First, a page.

As the sexy French film Blue is the Warmest Colour is released on DVD, we look back on our interview with the film's leading light Léa Seydoux in The Lights, Camera, Action Issue, Summer 2012.
Upstairs in the Ladurée restaurant on the left bank in Paris, the walls are a deep blue velvet, the same colour as French actress Léa Seydoux’s newly cropped and dyed hair. As she talks, deep in conversation about her latest movie named Sister directed by Ursula Meier, the matching colour has an odd chameleonic effect with the décor, which is not unlike Léa in real-life. At 26, Seydoux is one of the biggest actresses in France yet she can walk the streets of Paris as a complete unknown because she has the ability to transform on and off screen. Onscreen, she’s become the go-to girl for full-lipped, sultry, Gallic sex appeal in bloom, post-adolescent yet still not a woman. Off-screen she easily blends into the throng of students walking to and from lectures around La Sorbonne University.
Her long blonde locks cut and dyed, Léa’s preparing for an intense, dramatic role with revered art film director, Abdellatif Kechiche, who’s known for taking first-time non-actors and turning them into stars by drawing powerful performances from them. Léa is the first known actress to work with him on the next project, Blue Is The Warmest Colour, which is about to begin shooting in Lille and requires all of the cast to live entirely immersed in their roles for three months. “He’s looking for feelings, real feelings,” says Léa. “He doesn’t want the actors to act anymore. He gets to a point where he’ll do take after take until he achieves it and it’s a very particular way to work. One scene can last three days.”
“I have to immerse myself in a director’s culture, that’s the first step towards understanding a character. Not research, but something more organic. You have to be completely involved through culture.”
The granddaughter of Jérôme Seydoux, the CEO of Pathé, the French TV and cinema giant, Léa was born in the West of Paris but now lives in the area around Gare Du Nord. Between the Sri Lankan restaurants, Turkish kebab houses, Muslim butchers and Pakistani restaurants, the area is a bustling hub of mixed communities. “It’s very poetic, it looks like a little New York, and you know there’s something new everywhere you look,” says Seydoux who claims she feels more Parisian than French, a favourite pastime being to wander the streets of the city and watch the ebb and flow.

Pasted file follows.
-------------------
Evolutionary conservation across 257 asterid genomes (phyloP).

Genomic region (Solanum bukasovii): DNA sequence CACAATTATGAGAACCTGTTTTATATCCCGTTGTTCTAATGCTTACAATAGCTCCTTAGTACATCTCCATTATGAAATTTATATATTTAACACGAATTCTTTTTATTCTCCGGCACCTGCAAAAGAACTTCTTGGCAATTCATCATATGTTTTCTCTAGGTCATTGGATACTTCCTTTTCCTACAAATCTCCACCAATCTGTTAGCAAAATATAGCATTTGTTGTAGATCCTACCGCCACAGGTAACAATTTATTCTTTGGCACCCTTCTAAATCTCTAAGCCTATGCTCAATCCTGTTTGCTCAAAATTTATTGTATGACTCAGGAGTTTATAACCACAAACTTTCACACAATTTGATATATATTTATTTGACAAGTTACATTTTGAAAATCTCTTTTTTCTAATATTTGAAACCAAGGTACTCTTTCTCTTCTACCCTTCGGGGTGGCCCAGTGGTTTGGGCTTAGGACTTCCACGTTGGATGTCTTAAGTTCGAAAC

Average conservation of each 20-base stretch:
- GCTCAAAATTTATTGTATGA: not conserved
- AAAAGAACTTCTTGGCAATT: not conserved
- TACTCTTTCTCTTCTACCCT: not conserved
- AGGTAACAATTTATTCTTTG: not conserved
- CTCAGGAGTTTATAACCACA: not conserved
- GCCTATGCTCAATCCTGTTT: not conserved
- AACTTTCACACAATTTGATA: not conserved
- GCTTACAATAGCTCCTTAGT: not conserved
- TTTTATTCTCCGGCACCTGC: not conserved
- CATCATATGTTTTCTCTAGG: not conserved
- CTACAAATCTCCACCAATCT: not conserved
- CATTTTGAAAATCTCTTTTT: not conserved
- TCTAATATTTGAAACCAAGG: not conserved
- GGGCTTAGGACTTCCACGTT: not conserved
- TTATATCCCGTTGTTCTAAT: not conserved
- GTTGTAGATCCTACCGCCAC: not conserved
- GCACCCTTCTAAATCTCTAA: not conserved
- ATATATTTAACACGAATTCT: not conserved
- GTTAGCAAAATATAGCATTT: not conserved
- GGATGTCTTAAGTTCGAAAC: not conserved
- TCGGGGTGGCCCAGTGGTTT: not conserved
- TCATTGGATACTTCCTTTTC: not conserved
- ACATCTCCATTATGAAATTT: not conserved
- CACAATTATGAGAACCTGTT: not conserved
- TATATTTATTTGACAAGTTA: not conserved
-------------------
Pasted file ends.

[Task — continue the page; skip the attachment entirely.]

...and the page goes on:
For her forthcoming role, Seydoux was asked to read the graphic novel upon which the story is based and meet the director in a small run-down and empty bar in Belleville. The pair met, drank beers and bonded. “I have to immerse myself in the director’s culture, I have to feel his culture, that’s the first step towards the character. Not research, but something more organic, you have to be completely involved through culture. Sometimes you can’t but I try to be that way.” Diving into a role is central to the way Seydoux works as an artist, seeking complete commitment, exhaustion even to reach a place that connects with the story and its audience. An actress that has worked on 26 movies including Hollywood blockbusters Mission Impossible and Inglourious Basterds she is in a position to compare experiences and adds that in France where the director still commands ultimate power it’s still possible for directors like Kechiche to work with actors in an intense way.
Following Blue Is The Warmest Colour, Seydoux will start filming Beauty And The Beast in October with Vincent Cassel, which promises to be a unique retelling of the fairytale. Careful not to give away any details, even on the style of the movie she says that she hasn’t read the script yet, didn’t audition and has never met Cassel but is looking forward to meeting the actor who burst onto international consciousness by his lead role in La Haine in 1995, and recently spooked audiences with his creepy performance of the punishing dance teacher in Darren Aronofsky’s Black Swan.
The last item of clothing Léa Seydoux bought was a pair of black trainers, her Blackberry is never far from her hands and the book she’s just started is The Great Gatsby. All very down to earth for the girl who’s worked with most of France’s biggest independent and nominated directors including Jean-Paul Goude who directed her in the hot pink advert for Prada Candy. Twenty years previously Goude directed the then newcomer Vanessa Paradis in an equally huge advert for Chanel and what struck Seydoux was Goude’s elegance and refinement, two qualities she finds attractive. “What I like with him is that he’s not rushed, he needs time, he’s not just doing an ad just like that, it really comes from his imagination and it’s really coming from his soul. the process is not very usual.”
Seydoux’s life is scheduled all the way through to 2013, possibly further but she’s never found the lifestyle of moving from one persona to another confusing or haunting. “For me, it’s relatively easy at the end of a shooting to move on to the next role. I’m someone who strangely, because I can be very obsessive, when I finish a role, it’s one thing I love to do, finish a role and move onto the next project.”